One of the most distinctive aspects of this book is that it may be the first ever work to view Kongmin as truly an individual. To my knowledge a comprehensive review of King Kongmin himself has been yet to be conducted, and this book is the closest version that we would probably ever get in a very long time. Koryŏ Kings in the last one-third of the Koryŏ dynasty period generally do not garner that much attention, as they have been considered to be individuals with agendas, behaviors, sentimentality and priorities so different from the kings in previous periods, due primarily to Mongol influences. Such image did make scholars hesitate to focus on them, as they were not at all motivated to pay a deeper look into the mindsets, psyches, aspirations, and value sets of this period’s Koryŏ kings. But by reading this book you can feel how Wang Ki, or King Kongmin, would have thought, felt, and strategized in certain situations. And with that process, this book provides an even bigger lesson, by serving as a reminder that historical figures were also living and breathing human beings, whose ideas, actions and hopes may have been not that different from ordinary people like us.

Korean works duly acknowledged

I was also astonished by this book, not only because it is based on hard data and previous studies, but also because it is so much aware of -and accurate about- the academic landscape of the Korean community of historical scholars. Oftentimes Korean scholars’ works are neglected, overlooked, or even disregarded by foreign scholars, but unlike them, the author went a long way to mention every piece of prior Korean studies done on the subjects he discussed. I’ve never seen a foreign study that contains this many references to Korean studies. It is a testament to the author’s sincere recognition of and genuine respect for prior Korean studies, which makes all of his arguments and suggestions even more convincing, as the sheer amount of studies he quoted show us that his opinions are formed after considering all the opinions of others who engaged the same subject but treaded different paths or chartered other avenues. This is a true triumpth of communication, as this book could serve as a bridge between academic communities of Korea and others around the world. Such attitude should be encouraged in the future, and makes me wonder if we (Korean scholars) are doing the best we can to do the same.

Things to be Recommended

It seems that I have nothing bad to say about this book. Although I set out to write a critical review of a publication, I find it very hard to pick up some problems of this book that I could criticize. But there are some things that -in my view- would have helped even more strengthening the author’s case: things I would be thrilled to see incorporated in the author’s future works. For the sake of the review, I would like to share them with the readers, and of course with the author as well.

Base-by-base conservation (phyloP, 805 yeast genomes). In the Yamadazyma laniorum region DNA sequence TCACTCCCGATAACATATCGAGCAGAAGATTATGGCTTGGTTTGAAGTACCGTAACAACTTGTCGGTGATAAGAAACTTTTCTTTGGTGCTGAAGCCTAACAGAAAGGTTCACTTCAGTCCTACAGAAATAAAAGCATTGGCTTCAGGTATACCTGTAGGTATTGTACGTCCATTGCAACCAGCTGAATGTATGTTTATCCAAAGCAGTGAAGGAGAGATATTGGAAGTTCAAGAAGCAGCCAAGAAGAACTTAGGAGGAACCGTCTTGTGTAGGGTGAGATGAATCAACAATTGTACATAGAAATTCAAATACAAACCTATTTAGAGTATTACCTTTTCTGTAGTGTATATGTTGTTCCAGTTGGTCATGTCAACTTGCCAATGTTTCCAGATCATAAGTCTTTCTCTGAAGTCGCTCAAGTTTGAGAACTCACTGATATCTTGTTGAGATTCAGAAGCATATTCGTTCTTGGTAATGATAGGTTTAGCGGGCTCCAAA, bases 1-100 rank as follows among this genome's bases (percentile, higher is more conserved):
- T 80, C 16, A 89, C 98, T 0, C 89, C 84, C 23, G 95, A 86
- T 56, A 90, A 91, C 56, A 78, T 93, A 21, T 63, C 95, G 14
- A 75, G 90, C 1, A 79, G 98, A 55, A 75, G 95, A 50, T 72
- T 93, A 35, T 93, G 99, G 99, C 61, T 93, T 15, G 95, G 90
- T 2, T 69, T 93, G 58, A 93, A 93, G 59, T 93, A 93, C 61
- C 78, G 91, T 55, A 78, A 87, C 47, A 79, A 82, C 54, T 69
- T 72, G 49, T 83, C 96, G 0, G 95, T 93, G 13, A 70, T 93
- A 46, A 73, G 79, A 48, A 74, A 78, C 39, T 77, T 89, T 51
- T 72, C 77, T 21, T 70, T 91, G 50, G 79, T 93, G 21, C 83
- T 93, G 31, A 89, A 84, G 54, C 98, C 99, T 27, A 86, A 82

In Chapter 1, the author uses the term ‘alliance’ to refer to the military cooperations that continued between Koryŏ and Yuan. The author did recognize the unequal and hierarchal nature of it, and only used the term in the confines of joint operations or military aids. I do concur that such cooperation could be considered as part of the nature of the Koryŏ-Yuan relationship. I just think that, considering the occurrence of such instances were rather scarce, from the joint operation in 1218–1219 to the Japanese campaign in the mid-1270s and early 1280s, and then to the dispatchment of Koryŏ troops to Gaoyou region in the early 1350s, it should be (in my perspective) acknowledged as a lesser part of the Koryŏ-Yuan relationship, while other aspects and elements (institutional ones, systemic ones) of the relationship get some spotlight as they deserve. I will talk more about this later. (I’m not sure about counting either the Kadaan invasion nor the Red Turban bandits’ invasion as examples of the ‘alliance,’ as they were cases of the Korean peninsula victimized by a foreign invasion force which originated in China, rather than cases of joining a coordinated effort.)
In Chapter 2, the author refers to Zhizheng tiaoge(至正條格) from the 1340s, which is the last Grand Legal Code ever compiled and declared by the Mongol Yuan Empire (at least by the Chinggisid Family that ruled China for a century). Reflecting the core characteristic of the Imperial Legal codes of this era, this Grand Legal Code as well contains all kinds of details that shed great light on some of the most minute aspects of Imperial governing not only unfolding in the Capital but also in the local regions. It is essentially a depot of historical information that just awaits to be explored by scholars. And because of that, I think the author’s narrative would have benefited greatly from discussing the contents of some of the legal clauses within the Law code, as some of them do contain Imperial initiatives that would have either affected Koryŏ or not, in many areas such as politics, economy, legal affairs and art, and even the very issue the author examined at great length, the military.